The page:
The barriers to using medical aid in dying remain so high that in one state, pharmacists are fighting back and helping terminally-ill individuals find physicians willing to help.
We know this because of a recent Kaiser Health News story by JoNel Aleccia. Aleccia is the same reporter who covered the first article about the Colorado physician, Dr. Barbara Morris, who was fired last August 2019 by her employer, Centura Health Corp. Centura, a Catholic and Seventh-Day Adventist-run health care system, fired Dr. Morris for agreeing to prescribe life-ending medication to her terminally-ill, End of Life Option Act eligible patient, Neil Mahoney. We highlighted that story in our September 3 blog Barriers to Medical Aid in Dying Even When it is Legal. Not only did Dr. Morris lose her job, she lost care of her patient, her office, and her malpractice insurance.
Aleccia wanted to know what happened to the patient, Neil Mahoney? What happened to Dr. Morris? She takes us to Golden, Colorado where Mahoney and Dr. Morris filed a lawsuit; the case is pending. Due to his declining health, Mahoney had to leave the suit, but was able to gain access to his state’s medical aid-in-dying law thanks to a pharmacist who reached out to him as part of “a network that quietly connects terminally-ill patients in Colorado with doctors willing to follow the law”.
This compassionate group is called Dying with Dignity of the Rockies, Aleccia informs us. We know of at least two pharmacists in California who fill aid-in-dying prescriptions who have indicated they are only too happy to match patients with physicians they know are willing to help.
As Colorado pharmacist Rodney Diffendaffer points out, there are many doctors willing to help, but they don’t want their names on a public list. California physicians feel the same, and we understand and respect that. He also points out that it is the patient’s choice to have the aid-in-dying drugs; no one else should have a say.
The lack of physicians willing to prescribe medical aid in dying due to pressure from employers is just one of the many barriers that persist in California as in Colorado and the other states. This reluctance may be based on religious or moral reasons, or fear of being fired or of censure by their employers or colleagues. Whatever the reason, as Dr. Morris said, “medical-aid-in-dying should be part of a continuum of care for dying patients”. We agree with her wholeheartedly.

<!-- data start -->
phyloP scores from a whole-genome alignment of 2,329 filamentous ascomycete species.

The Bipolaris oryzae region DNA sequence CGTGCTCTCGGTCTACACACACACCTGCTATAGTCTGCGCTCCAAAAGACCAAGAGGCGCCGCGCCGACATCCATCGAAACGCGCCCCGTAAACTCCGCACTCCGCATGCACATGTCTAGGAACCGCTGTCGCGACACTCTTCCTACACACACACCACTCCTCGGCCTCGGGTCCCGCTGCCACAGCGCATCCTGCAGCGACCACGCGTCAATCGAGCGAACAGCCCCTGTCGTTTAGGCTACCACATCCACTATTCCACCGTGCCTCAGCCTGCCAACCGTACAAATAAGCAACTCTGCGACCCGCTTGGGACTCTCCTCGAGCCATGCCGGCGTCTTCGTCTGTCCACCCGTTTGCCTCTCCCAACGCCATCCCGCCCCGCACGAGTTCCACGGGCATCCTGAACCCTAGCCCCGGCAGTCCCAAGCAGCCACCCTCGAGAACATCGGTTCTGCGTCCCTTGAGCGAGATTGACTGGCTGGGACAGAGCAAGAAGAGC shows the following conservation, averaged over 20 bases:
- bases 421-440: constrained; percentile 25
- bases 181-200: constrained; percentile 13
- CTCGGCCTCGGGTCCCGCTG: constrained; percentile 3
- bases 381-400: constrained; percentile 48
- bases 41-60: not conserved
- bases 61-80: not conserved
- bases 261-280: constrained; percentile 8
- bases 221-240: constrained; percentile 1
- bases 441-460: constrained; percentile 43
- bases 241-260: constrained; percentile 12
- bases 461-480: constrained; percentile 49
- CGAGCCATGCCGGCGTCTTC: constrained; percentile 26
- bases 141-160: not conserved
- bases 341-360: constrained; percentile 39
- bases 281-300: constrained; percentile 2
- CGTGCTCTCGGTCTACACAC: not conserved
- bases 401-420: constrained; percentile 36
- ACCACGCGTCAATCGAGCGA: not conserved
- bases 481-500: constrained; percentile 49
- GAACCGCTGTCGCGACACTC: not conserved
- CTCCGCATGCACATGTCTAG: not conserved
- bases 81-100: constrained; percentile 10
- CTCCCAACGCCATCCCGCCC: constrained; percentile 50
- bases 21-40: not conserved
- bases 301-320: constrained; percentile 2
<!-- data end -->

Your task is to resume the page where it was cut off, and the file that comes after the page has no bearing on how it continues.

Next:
By late September, and thanks to a Colorado physician who had prescribed MAID only once before, Neil Mahoney had his medication in hand. Neil expressed great relief. Now he was back in control of his living while dying, and had many plans to make: who will care for his dog, his cat, and what about his other belongings, while planning how to say goodbye to friends and loved ones. Neil took his life-ending medication after he became more frail, but while still able to swallow, a requirement under the law. He took his medication on the evening of November 5, surrounded by his large and supportive Catholic family. He fell into a deep sleep and died an hour later, peacefully, as was his wish.
What about Dr. Morris? Her suit is pending in the courts, and she has found another place to practice medicine. When notified of Neil’s peaceful death, she was grateful he had found a way to access the law while also regretful that the religious bias of her former employer had prevented her from helping him. She went on to say that as a memorial to Neil she, and physicians and pharmacists like her “will continue to advocate for care focused on patient values and wishes.”
The Colorado physician who prescribed medical aid in dying for Neil stated that it is her job to relieve pain and suffering and to inform her patients of all the choices in dying available to them.
This continues to be the mission and work of End of Life Choices California: informing Californians of all their end of life choices. If you would like to help us carry on this mission, please make a donation here or complete a volunteer application here – or do both! We need volunteers well placed throughout this massive state of nearly 40,000,000 people.
A special thank you to JoNel Aleccia for her factually correct, excellent reporting on this important issue!
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Thanks for this coverage. As we know, hospitals in the Bay Area, including UCSF, have imposed rules for implementation that make it difficult or impossible for eligible patients to access the full range of end of life options made theoretically possible by the CA End of Life Options Act. We need to find ways to improve that situation, including a way to alter UCSF’s rule against accepting referrals for patients who wish to use MAID — a rule that excludes referrals from the closely associated VA hospital which, being a Federal institution, isn’t protected by the California law.
Agreed! Thanks so much for your comment!